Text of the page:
Sugar tax vital in battle against obesity, says leading expert

Contentious levy ‘most important’ thing Government can do to tackle this malaise

Prof Donal O’Shea, consultant endocrinologist and chairman of the the Royal College of Physicians of Ireland Policy Group on Obesity, dismissed claims from the Irish Beverage Council that a sugar tax will not work. Photograph: Getty Images

Prof Donal O’Shea, consultant endocrinologist and chairman of the the Royal College of Physicians of Ireland Policy Group on Obesity, dismissed claims from the Irish Beverage Council that a sugar tax will not work. Photograph: Getty Images

 

The immediate introduction of a tax on sugar-sweetened drinks is the single most important thing the Government must do if it wants to begin to tackle the obesity crisis, according to the Republic’s leading expert in the field.

Prof Donal O’Shea, consultant endocrinologist and chairman of the the Royal College of Physicians of Ireland Policy Group on Obesity, dismissed recent claims from the Irish Beverage Council (IBC) that a sugar tax will not work and said he would expect the number of obese Irish adults to fall by as much as 22,000 in as little as three years after the tax was introduced.

The IBC has claimed that a sugar tax – which is likely to get the green light in Minister for Finance Michael Noonan’s upcoming budget – will increase the average household’s annual grocery bill by €60 but will not help tackle Ireland’s obesity problem.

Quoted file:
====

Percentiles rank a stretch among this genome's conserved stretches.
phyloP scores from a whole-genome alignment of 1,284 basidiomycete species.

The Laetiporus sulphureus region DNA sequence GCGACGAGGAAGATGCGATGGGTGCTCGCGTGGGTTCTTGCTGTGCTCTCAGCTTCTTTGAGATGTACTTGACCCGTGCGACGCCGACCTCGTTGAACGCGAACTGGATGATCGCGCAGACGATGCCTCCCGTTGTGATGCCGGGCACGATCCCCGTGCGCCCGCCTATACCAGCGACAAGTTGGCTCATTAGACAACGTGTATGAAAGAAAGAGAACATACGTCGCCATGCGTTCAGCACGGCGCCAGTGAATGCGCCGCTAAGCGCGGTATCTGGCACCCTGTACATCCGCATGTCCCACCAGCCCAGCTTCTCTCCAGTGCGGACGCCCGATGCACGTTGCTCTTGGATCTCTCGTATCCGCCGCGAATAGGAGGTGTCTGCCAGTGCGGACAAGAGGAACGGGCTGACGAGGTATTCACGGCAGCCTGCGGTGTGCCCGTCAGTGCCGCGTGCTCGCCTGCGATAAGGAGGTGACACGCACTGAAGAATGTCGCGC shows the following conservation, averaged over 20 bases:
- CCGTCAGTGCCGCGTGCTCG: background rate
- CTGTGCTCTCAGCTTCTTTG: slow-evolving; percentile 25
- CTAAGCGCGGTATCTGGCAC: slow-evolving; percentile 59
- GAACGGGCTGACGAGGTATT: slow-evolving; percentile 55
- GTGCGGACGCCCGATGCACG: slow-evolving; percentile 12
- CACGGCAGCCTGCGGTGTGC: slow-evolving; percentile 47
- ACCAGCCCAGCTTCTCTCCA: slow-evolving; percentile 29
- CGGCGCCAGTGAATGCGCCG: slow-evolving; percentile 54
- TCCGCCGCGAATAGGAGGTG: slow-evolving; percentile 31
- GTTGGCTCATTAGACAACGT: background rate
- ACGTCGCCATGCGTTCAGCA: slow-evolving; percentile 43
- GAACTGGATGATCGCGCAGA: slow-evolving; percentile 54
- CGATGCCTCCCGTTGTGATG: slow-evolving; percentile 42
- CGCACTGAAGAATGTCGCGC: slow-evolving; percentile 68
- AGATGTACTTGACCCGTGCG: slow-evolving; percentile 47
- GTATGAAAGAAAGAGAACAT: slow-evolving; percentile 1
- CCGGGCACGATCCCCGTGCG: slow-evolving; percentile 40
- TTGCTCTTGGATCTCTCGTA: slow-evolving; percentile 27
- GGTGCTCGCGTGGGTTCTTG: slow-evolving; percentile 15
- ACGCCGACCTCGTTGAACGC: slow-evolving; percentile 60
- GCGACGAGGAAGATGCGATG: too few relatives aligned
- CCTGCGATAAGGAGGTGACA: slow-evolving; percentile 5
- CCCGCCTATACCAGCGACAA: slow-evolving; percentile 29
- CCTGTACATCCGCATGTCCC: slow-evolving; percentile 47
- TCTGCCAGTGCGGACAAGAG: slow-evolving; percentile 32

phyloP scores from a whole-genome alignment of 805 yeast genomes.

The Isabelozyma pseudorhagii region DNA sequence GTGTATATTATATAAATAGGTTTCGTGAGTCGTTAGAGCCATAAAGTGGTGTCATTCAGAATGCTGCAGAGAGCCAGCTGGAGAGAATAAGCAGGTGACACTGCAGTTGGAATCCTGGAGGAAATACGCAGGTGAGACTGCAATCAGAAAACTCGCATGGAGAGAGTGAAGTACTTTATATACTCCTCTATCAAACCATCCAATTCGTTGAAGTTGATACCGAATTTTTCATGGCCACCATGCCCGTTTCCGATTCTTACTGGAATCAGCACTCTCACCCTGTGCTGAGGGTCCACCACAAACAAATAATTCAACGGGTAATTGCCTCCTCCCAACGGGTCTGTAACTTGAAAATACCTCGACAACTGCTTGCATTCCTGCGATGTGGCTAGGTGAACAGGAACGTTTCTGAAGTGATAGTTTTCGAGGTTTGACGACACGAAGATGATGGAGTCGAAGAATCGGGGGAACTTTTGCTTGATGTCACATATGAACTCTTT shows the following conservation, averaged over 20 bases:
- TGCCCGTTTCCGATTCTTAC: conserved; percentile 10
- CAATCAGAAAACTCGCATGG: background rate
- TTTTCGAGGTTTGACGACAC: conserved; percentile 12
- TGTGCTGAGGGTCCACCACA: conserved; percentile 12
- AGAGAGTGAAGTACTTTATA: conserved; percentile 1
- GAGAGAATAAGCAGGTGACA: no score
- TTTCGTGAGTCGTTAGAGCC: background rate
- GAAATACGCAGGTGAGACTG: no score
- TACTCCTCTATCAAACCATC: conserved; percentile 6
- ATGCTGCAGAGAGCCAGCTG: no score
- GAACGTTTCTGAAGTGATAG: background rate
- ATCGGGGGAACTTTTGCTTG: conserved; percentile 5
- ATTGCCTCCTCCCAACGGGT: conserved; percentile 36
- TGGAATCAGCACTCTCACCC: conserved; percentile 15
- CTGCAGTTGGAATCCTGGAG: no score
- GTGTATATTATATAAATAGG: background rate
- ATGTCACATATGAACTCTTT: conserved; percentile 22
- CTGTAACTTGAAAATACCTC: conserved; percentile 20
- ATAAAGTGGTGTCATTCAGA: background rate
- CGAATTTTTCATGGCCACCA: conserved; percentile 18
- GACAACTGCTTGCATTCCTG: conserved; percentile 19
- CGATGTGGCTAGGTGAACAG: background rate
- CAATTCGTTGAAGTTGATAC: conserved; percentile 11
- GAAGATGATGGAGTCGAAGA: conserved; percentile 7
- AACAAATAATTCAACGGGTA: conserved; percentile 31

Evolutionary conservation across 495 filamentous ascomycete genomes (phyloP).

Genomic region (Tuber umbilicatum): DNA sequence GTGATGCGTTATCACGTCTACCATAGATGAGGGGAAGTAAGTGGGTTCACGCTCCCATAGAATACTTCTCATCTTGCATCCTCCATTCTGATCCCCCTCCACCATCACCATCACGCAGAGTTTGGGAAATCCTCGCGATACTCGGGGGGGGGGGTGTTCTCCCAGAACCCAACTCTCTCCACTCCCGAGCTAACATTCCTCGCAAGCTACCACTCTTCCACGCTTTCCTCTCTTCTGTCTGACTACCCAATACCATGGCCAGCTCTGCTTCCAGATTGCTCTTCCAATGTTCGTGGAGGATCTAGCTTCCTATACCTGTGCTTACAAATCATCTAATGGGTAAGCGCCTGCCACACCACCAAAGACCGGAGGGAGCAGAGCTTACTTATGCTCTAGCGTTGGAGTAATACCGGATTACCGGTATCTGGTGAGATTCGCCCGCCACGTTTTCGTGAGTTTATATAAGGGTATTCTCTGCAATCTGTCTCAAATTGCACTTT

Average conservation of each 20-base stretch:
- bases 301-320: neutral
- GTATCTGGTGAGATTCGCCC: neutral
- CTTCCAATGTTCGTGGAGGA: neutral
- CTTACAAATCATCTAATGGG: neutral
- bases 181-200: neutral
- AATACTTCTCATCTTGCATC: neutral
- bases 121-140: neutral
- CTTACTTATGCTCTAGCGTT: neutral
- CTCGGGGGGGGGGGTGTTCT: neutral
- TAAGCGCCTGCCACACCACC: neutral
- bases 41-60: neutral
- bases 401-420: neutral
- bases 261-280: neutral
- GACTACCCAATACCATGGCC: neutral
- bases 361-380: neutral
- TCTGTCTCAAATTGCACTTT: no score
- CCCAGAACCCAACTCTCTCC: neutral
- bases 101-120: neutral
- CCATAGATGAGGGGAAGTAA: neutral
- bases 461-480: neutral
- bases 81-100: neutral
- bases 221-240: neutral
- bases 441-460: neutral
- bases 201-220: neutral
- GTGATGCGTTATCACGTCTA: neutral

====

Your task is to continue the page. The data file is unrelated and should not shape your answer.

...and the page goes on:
However, this was refuted by Prof O’Shea. “Lobby groups opposed to the tax claim it will threaten jobs and claim it won’t work but they have to say that. If you were to pick just one thing that would have the greatest impact in the shortest space of time it would be to introduce a tax on sugar-sweetened drinks.

Limit consumption

He cautioned that if and when a tax is introduced it will have to be policed carefully to ensure that the soft drinks industry did not seek to circumvent it by selling sugar-sweetened drinks at below cost, and he called on the Government to ensure that all money raised through any such tax would be put into health initiatives.

His comments were echoed by Cliona Loughnane, policy and research manager at the Irish Heart Foundation.

“The link between sugary drinks and obesity is impossible to deny,” she said. “These products have no nutritional value.”

She accused industry lobby groups of being “disingenuous” and said “the key reason they are so opposed to the introduction of a sugar tax is that they believe it will work and it will see people moving away from their products as we have seen in countries like Mexico and in France”.

Mr Noonan may delay the implementation of the levy for a year until 2018.

It will follow similar moves in the UK, which has also delayed the take-up date for the new tax until 2018.